THE NEW YORK OBSERVER-"BLOOD ON THE TRACKS"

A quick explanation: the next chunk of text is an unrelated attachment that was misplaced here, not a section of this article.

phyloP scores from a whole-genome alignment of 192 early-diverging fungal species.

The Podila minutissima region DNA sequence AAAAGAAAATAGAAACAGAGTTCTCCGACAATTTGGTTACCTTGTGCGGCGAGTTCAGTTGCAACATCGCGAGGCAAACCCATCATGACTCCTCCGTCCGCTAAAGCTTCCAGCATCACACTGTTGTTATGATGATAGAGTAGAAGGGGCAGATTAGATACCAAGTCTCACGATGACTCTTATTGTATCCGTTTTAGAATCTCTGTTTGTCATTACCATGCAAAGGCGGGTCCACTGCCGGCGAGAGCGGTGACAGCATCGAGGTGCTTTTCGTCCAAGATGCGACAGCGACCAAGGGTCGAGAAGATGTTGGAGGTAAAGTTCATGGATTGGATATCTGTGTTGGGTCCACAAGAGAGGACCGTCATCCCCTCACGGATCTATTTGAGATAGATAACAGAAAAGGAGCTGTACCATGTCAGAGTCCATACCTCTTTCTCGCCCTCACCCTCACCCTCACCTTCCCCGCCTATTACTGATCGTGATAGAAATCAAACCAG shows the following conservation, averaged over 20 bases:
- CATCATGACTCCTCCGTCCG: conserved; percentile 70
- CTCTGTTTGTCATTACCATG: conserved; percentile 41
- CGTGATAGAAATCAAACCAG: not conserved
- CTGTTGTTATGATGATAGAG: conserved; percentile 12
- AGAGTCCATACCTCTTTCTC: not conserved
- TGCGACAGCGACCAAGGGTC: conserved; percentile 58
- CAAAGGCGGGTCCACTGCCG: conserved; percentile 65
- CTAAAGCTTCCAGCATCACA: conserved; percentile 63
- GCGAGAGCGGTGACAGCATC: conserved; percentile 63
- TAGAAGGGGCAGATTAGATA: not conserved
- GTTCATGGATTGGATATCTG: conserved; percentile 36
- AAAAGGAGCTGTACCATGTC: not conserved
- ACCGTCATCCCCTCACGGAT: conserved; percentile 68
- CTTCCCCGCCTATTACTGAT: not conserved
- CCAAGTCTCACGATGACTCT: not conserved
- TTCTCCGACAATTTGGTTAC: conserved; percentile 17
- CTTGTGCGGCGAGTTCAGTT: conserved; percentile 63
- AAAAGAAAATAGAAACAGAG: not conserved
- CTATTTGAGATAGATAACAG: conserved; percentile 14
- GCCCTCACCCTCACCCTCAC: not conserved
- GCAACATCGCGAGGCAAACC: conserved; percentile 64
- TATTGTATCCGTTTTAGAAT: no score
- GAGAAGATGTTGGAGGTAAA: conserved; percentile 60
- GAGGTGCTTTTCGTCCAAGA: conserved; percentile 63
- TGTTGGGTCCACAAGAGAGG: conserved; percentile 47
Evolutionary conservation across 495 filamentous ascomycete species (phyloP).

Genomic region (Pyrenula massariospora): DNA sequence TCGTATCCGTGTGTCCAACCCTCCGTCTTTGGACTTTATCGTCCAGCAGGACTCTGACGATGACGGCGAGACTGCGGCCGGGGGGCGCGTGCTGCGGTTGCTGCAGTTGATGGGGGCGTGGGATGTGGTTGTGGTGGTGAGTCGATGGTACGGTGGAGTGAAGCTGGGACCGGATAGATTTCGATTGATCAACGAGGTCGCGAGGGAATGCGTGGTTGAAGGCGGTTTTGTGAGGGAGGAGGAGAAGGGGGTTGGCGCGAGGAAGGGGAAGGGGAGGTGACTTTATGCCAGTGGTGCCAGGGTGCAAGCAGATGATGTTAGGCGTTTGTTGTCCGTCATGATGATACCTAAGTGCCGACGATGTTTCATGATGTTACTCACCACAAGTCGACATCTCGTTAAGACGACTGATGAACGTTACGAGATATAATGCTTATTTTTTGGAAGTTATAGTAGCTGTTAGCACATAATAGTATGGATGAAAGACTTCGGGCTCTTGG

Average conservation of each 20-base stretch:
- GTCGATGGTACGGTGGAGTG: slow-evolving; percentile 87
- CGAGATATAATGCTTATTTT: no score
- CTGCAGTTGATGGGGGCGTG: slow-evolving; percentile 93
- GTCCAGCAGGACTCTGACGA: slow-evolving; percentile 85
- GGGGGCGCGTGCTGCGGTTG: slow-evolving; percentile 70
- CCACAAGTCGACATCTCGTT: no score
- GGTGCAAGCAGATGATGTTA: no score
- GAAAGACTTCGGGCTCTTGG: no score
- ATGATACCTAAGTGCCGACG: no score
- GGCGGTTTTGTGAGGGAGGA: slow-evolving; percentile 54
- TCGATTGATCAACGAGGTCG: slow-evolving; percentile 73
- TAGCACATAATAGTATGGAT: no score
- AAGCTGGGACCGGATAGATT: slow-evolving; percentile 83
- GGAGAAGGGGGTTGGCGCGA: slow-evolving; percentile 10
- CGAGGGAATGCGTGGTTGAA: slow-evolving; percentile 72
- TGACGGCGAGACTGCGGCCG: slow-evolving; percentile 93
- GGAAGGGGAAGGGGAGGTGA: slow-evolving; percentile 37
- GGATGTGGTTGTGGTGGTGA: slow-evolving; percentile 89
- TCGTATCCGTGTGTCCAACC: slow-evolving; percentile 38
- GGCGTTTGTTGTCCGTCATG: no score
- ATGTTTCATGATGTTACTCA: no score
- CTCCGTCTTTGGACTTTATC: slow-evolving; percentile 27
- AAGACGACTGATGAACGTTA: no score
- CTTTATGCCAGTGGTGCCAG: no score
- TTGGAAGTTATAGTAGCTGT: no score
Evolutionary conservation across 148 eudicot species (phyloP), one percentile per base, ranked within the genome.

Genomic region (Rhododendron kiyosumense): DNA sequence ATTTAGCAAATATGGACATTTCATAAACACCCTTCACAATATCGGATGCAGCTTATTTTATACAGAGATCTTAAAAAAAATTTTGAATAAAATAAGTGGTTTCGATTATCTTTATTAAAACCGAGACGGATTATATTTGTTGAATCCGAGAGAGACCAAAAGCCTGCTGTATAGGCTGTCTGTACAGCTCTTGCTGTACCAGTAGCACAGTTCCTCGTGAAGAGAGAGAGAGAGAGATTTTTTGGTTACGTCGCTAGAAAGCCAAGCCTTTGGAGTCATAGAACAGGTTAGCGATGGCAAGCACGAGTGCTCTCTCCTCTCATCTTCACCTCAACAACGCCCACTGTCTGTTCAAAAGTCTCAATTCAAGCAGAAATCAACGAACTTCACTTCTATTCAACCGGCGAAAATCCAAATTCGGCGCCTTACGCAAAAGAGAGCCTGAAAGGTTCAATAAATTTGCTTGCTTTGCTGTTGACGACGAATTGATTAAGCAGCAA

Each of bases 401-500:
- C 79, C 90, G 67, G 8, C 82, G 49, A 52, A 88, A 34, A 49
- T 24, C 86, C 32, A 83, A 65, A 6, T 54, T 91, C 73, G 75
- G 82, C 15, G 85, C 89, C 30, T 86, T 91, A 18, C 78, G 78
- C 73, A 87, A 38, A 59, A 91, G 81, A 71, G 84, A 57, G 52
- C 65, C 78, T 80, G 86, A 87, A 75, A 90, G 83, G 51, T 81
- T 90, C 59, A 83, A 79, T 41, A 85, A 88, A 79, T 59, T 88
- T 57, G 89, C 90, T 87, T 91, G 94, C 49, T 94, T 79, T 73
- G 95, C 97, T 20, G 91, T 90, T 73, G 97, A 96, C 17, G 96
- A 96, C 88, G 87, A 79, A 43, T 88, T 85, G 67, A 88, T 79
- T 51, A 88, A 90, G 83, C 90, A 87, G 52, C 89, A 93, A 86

THE NEW YORK OBSERVER- “BLOOD ON THE TRACKS’ In my first posting I described ROLLING STONE as being one of those publications that holds a special place in my heart as far as positive working relationships go, and said that few others come to mind in terms of both length association and quality of rapport. THE NEW YORK OBSERVER is another that fits that category, but not entirely for the same reasons. It is certainly the longest running consistent gig I’ve had, next to my monthly stint with GOLF Magazine, both of which began in the mid 90’s. But we’ll tackle GOLF in a future posting. Working for the NYO, in particular directly with its editor, Peter Kaplan, for most of these years, has the feeling of a family relationship, and with family relationships come ebbs and flows, great belly laughs, mutual commiserations, misunderstandings, frustrations, as well as a looseness and intimacy very uncommon in this profession. One doesn’t normally think of opening up on personal matters with a client, but with Peter, it’s like talking to your favorite brother and not your boss. We behave more like friends than co-conspirators in the creative process. Our work and domestic schedules haven't afforded any real opportunity to socialize, other than when we get together at receptions. But we share a deep respect and affection. The structure and mission of assignments are not always apparent. Copy comes in the twelfth hour, so late in fact that I can’t remember but a handful of times that I’ve actually read something. We just wing it most of the time on the basic premise of the theme of the headline stories, of which one gets selected for illustration. I can’t speak for my fellow front-page regulars with whom I share a rotating schedule; the inimitable Robert Grossman, the brilliant Drew Friedman, and the Franz Liszt of caricaturist painters, Philip Burke, in terms of their operational working arrangements with Peter. I can only speak for myself but suspect my boundary issues are far less firm than theirs with regard to Peter. Which means there’s always the sense that nothing’s been written in stone till the issue hits the stands, and second and third and twentieth guessing is finished. Till then it more often than not feels like improv. But the cause is a noble one- trying to create the best image with the information available- even if the results fall short of cost effectiveness. Finishes are due Tuesday mornings to mid-day. The usual routine is for Peter to call on Thursday or Friday. First, we touch base on family matters, observations on life, getting older, share existential anxieties, peppered with Friar’s Club quality off-color and inappropriate jokes and comments from me guaranteed to get a belly laugh from Mr. Kaplan. He then offers a selection of front-page topics from which to select an opener illustration. I despair, if not downright despise, much of popular culture and try to avoid as best as I can topics concerning idiot celebrities and attention whores, shallow socialites and other “personalities” in the world of infotainment. Sometimes it can’t be avoided. I pray for some meaty political story, hopefully concerning someone I loathe. Peter throws out what the basic topics will center around- subject to change if the writer winds up following a different story line- and we start on another drive through a dark night on a back road with no lights, half loaded, with sunglasses on and a shredded road map. We promise to touch base over the weekend but the reality frequently is, we touch base on Saturday morning with no more information than the day before and after playing phone tag, don’t really have anything of worth to share till Sunday night. Rarely do we get back to each other when we promise to. Often, we are still kicking ideas and sketches around Monday morning through afternoon, Peter promising to get back to me as soon as he hears back from the writer and gets more clarification. Because he’s very cultured, Peter has a wide range of reference points to draw on for images. His mind is an encyclopedia of old movies and great literature, art and music. As far as I can determine, his love of classic movies is second only to Ed Sorel’s. He’ll name me a musical or 30’s B-flick as a starting point for an idea, and I’ll find myself responding, “Yeah, but who besides you will get the reference?” Because we are the same age, we can also talk Three Stooges and Bugs Bunny, Laurel and Hardy, and other great gag ideas. Sketches range from very tight to bleary-eyed scribbles. He knows me well enough to trust that I’ll pull the caricature/s off and even so will wonder, to my exasperation at times, if we’ve gotten the perfect expression. (He’s one of the few people I’ll permit that from- and maintain my sense of humor- because he’s thinking from a standpoint of timing and punch line and not political or other non-visual concerns. More importantly, he’s coincidentally echoing an uncomfortable doubt I’ve had myself. By the time I go to finish, gobs of energy have been consumed, sleep is on the way to further deprivation, and another bottle of red will disappear. Do not try this at home! Stunts like these rushes to finish are performed by professional…idiots. Tuesday recoveries are tough. God help me if there’s an assignment that needs to be tackled immediately after. My poor wife, Terri. No matter what, finishes have always arrived on time and my inner batting average, complete with inner scorecard, over satisfaction in the results has improved some over the years. The reflexive desire to reconsider how I would have improved upon the published image has mellowed with age and resignation. I’ll have more observations on the OBSERVER as time unfolds with these postings.